I always thought you had to be like Rihanna to be asked to record one of those radio station statements. But a couple of weeks ago, I sat in the studio at BBC Radio Oxford, and smiled into the mic, “Bonjour! This is Kerry Saretsky, New York’s Freshest French Foodie, and You’re Listening to BBC Radio Oxford.”
This came on the tails of two days of food shopping, lugging, cooking, recording, and finally, eating. When my dear friend Charlotte pitched the idea of my French food as a feature on the Sunday morning show at the BBC, I was shocked when they scooped it right up. They ordered a four-part four-course meal, as well as meals for Easter, Mothers’ Day, and Fathers’ Day. Including an interview, that was a total of eight shows. I jumped up and down ten times. Then I collapsed in panic. I had no idea what to make.
I thought back to my own time at Oxford, while I was reading for my master’s in twentieth century English and American literature, and I thought about all that I had tasted, and more importantly, all that I had craved. Uncharacteristically, I was always craving a roast. One time, Mr. English and I picked up a joint of lamb from Sainsbury’s at eight o’clock, stuck it in the oven with some olive oil and rosemary, and we both went back to studying, as we had all day. All that kept me going through each tedious sentence was knowing that the roast would soon be awaiting my arrival, and I would finally eat something substantial. After about an hour and a half, Mr. English and I trotted expectantly downstairs to check on its progress, and we realized, the oven had broken. It was raw, and I spent another night sobbing into a Pizza Express takeout box. Shameful.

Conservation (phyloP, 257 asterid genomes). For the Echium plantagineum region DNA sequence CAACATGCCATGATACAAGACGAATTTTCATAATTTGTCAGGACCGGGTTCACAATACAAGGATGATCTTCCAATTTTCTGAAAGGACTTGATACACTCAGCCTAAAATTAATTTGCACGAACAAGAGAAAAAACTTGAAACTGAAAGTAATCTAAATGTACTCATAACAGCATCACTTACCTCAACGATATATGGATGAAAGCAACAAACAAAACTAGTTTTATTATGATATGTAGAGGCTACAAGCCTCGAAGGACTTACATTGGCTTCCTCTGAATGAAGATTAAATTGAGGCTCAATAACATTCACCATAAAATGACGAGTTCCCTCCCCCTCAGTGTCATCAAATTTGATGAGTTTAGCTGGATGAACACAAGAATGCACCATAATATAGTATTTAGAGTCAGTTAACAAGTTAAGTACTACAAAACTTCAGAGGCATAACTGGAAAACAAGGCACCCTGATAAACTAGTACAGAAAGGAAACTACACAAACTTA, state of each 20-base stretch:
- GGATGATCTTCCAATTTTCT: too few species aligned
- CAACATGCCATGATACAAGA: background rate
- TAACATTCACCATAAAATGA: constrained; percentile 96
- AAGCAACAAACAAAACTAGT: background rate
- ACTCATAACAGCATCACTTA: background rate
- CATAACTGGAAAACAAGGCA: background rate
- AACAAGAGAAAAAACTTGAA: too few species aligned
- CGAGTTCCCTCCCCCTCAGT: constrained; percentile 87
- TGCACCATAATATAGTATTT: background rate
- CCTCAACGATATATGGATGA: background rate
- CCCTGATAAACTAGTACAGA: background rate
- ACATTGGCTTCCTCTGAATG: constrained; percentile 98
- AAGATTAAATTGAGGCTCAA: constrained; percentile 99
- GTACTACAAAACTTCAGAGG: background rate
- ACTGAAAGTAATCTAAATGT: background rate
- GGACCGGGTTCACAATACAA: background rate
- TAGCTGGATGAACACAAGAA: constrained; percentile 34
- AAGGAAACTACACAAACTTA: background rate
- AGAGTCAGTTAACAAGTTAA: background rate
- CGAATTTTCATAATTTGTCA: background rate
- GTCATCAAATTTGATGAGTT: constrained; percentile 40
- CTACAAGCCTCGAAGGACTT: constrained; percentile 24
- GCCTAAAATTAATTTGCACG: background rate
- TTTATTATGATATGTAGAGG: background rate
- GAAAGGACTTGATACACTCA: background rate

So, I knew I had to make something meaty, and something comforting. I knew I wanted it to be French, as ever, but have a distinctly English, instead of my usual American, accent. I wanted to take advantage of all the amazing imported French foods, mostly from Normandy, that cheaply populate all English shops. And quickly, my menu, always an ode to France, now also a little love song to Oxfordshire, began to take shape. I won’t spoil the surprise and tell you what all of the meals are now, but I will give you some hints. The four-course meal, because I wanted it to be comfort food, is a series of chic renditions of some of France’s oldest peasant food, with some very English ingredients. The Mothers’ Day meal paddles straight over from Normandy. The Fathers’ Day meal is, of course, meat and potatoes. And Easter is traditional with a twist. I have never worked so hard at perfecting any recipes as I have these, so I promise you, you will love them.
The shows starting airing this Sunday morning on BBC Radio Oxford, part of Joel Hammer’s Sunday Morning Brunch. This week’s is an interview with me, how I got started in food, where I hope to take my career, where I find my inspiration. Each week, I’ll let you know what’s coming up, and give you an inside peek at the show. Listen in, and let them know you love it!
All in all, what an experience it all was. I shopped all over London for the ingredients, and all over Oxford. I lugged pots and pans around and around to my friend Sarah’s kitchen, after Mr. English’s was drowned in a washing machine deluge. I cooked for two straight days, making the befores, the middles, the afters, for the short radio recordings. I bantered with a DJ. I loved every second. If making cooking shows is this much fun, count me in for life.